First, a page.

I have a fair bit of gall to suggest that space news now belongs on the ninth page, and then go on to quip how a "remote controlled buggy" remained interesting to the public for only a month.  A month!  Any marketer, politician, do-gooder or ne'er-do-well'er would kill for month-long publicity!

But the (s)hits keep on coming.  The remaining quoted text all comes from a single continuous paragraph, which I've broken up here to allow for ease of commenting:
In space stations such as Mir or Skylab, problems are of great concern and are treated accordingly. 
Okay, makes sens...hang on, Skylab?  Where did that come from?  Am I actually suggesting that Skylab (yes, the same Skylab that was de-orbited in 1979) was actually happily falling around the Earth in the late 1990s with health and safety inspectors on board?
Measures are being taken now to make sure no accidents occur on the multinational International Space Station, for they want to improve on the generally poor space-station standard set by Mir
I take back what I said earlier—I actually did do research for this assignment.  I must've watched a lot of cartoons.  This is the only reason why I would suggest that Mir, the holder of the following records...
  • first modular space station
  • largest space station or artificial satellite (until the ISS)
  • first long-term research outpost in space
  • longest human presence in space (until the ISS)
  • longest single human spaceflight
...was "generally poor" on the overall spectrum of space stations.  But enough about Mir.  In very general terms, let's get my young opinion on how NASA is doing:
After the 1986 Challenger disaster, the Shuttle was redesigned and cleared of many flaws, although there is still a 1 in 145 chance that a disaster may occur again.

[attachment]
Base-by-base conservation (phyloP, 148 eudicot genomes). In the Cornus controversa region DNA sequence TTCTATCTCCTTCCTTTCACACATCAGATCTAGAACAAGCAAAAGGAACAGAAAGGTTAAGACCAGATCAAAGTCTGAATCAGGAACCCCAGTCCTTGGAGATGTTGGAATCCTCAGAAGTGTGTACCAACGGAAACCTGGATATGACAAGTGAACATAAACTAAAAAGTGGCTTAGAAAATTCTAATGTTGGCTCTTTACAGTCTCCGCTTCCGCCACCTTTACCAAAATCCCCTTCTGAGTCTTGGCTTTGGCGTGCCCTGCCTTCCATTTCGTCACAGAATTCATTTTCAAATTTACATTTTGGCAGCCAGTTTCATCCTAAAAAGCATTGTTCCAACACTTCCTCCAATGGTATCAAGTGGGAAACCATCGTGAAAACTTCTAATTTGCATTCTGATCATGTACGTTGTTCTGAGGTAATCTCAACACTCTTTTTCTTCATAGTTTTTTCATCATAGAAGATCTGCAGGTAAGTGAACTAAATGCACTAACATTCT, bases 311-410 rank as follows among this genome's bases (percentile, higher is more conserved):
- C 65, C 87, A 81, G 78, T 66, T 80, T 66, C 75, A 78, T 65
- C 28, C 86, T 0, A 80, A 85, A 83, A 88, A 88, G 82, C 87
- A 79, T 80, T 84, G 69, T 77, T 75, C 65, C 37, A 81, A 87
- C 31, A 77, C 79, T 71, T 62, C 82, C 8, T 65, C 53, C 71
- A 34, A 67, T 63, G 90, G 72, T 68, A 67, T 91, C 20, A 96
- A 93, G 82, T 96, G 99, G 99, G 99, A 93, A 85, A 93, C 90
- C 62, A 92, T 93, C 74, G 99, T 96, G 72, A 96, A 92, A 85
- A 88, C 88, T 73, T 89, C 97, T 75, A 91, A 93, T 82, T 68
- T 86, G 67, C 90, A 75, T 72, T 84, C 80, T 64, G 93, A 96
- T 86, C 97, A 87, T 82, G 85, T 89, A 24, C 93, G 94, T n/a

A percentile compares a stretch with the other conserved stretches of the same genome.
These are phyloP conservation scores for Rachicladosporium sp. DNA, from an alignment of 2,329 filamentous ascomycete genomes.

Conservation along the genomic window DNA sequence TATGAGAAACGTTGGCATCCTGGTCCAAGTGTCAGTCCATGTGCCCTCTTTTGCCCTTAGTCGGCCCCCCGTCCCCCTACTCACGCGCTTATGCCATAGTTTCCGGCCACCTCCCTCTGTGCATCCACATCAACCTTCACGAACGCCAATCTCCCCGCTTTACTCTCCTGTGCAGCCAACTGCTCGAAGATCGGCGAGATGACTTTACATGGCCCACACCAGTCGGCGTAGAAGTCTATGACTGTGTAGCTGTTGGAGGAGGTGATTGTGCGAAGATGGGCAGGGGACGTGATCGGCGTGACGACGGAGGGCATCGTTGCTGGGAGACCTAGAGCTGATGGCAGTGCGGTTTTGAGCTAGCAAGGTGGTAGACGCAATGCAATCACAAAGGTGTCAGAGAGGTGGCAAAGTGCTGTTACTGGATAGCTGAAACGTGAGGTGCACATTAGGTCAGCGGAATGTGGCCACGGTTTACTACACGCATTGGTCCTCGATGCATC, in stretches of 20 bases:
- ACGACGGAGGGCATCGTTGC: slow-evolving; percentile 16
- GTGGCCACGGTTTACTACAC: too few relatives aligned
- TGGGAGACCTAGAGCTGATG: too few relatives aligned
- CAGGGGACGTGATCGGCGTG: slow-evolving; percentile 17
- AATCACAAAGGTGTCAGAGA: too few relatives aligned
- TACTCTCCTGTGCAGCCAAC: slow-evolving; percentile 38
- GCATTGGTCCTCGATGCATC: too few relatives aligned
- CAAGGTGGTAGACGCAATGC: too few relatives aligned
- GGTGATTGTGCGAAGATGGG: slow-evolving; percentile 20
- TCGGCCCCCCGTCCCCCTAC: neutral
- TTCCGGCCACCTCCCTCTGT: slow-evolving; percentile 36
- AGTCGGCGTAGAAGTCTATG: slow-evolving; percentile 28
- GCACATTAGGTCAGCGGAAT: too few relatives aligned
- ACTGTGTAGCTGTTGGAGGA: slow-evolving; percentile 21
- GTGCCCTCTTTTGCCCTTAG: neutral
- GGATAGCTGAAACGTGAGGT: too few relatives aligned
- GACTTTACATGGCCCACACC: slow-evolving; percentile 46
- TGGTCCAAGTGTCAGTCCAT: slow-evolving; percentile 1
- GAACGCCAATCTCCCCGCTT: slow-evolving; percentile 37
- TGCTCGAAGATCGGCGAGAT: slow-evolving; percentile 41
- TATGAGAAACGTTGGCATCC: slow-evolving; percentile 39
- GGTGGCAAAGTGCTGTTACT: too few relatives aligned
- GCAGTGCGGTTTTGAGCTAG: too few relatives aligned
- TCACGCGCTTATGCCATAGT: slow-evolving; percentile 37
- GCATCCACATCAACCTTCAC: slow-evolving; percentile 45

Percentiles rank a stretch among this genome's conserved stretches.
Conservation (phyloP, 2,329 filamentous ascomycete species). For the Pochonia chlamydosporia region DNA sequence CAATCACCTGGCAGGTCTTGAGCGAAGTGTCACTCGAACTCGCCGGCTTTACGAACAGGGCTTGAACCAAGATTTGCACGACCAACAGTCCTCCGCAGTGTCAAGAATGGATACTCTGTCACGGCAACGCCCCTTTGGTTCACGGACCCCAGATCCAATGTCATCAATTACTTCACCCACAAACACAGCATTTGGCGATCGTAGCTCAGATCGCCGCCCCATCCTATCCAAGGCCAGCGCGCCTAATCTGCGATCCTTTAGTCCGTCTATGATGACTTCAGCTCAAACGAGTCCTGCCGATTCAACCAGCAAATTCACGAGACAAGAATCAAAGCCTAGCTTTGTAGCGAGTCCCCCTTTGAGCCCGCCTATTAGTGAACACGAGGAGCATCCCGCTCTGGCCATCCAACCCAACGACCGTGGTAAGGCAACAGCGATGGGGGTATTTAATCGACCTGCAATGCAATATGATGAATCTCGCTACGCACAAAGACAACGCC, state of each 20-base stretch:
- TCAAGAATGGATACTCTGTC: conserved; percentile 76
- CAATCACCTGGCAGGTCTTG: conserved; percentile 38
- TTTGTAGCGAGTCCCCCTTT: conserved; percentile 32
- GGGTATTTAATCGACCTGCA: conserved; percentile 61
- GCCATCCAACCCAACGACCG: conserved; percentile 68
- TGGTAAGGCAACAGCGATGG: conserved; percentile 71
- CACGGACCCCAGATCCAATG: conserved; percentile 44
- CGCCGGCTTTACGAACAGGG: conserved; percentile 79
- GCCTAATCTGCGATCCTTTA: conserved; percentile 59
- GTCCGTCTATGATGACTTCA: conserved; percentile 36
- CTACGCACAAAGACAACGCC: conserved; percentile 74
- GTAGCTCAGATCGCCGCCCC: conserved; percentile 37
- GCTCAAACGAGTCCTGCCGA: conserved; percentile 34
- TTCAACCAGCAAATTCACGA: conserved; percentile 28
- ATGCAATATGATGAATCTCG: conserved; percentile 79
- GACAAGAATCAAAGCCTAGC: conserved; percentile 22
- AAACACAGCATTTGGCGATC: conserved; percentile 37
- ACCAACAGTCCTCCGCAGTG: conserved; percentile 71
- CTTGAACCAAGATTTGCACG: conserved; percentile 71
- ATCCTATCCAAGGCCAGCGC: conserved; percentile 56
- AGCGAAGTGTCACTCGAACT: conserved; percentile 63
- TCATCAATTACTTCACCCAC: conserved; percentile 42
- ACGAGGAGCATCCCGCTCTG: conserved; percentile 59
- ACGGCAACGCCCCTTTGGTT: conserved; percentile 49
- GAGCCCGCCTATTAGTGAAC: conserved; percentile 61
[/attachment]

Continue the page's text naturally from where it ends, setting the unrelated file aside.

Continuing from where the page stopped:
Remember that statistic.  It becomes important about, oh, two sentences later:
Nowadays, spacecraft are built and maintained to extremely high standards, with all the latest equipment needed for space travellers to survive.  Missions are not expected to fail nowadays, as the technology and therefore the safety is a step up from the rickety spaceships of the past.
What the fuck?  How exactly does a 1 in 145 chance of DISASTER lead to the conclusion that missions "are not expected to fail"?  If you offered me a 1 in 145 chance of the lottery jackpot, I would get my hands on a ticket faster than you could say "Yuri Gagarin".  If you offered me a 1 in 145 chance of death should I venture to work tomorrow, I would stay home and play Star Fox 64, thank you very much.

But the oddest and most ludicrously hilarious part of this entire assignment is the last line quoted above. "Rickety spaceships of the past".

Rickety spaceships!!

This is a comment so strange and absurd that it almost borders on the Pilkington-esque.  What exactly was my vision of early space travel?  Surplus Russian aircraft from WWII with rockets and solar panels duct-taped to their wings?  Wooden-hulled balls with extendable sails catapulted into the upper atmosphere by thirty elephants jerking a series of pulleys?

I, frankly, am speechless.

Grade: FAIL.  Many say there is a 1 in 145 chance your secondary education will clearly recover from the utter disaster that is this assignment, the Pioneer 10 mission being an example of such a thing, as society reflects.  The synergy of this is only matched by the "sheer novelty and according presumptions therein", said Neil Amstrong.

Join me next time in part 2, as I answer the question on everyone's lips: can a fifteen-year-old write a definite analysis of the Babylonian Code of Hammurabi without actually reading it?

Author's note: part 3 is now also available!

1 comment:

  1. Hilarious... though don't think I'll be going anywhere near my old assignments after reading this!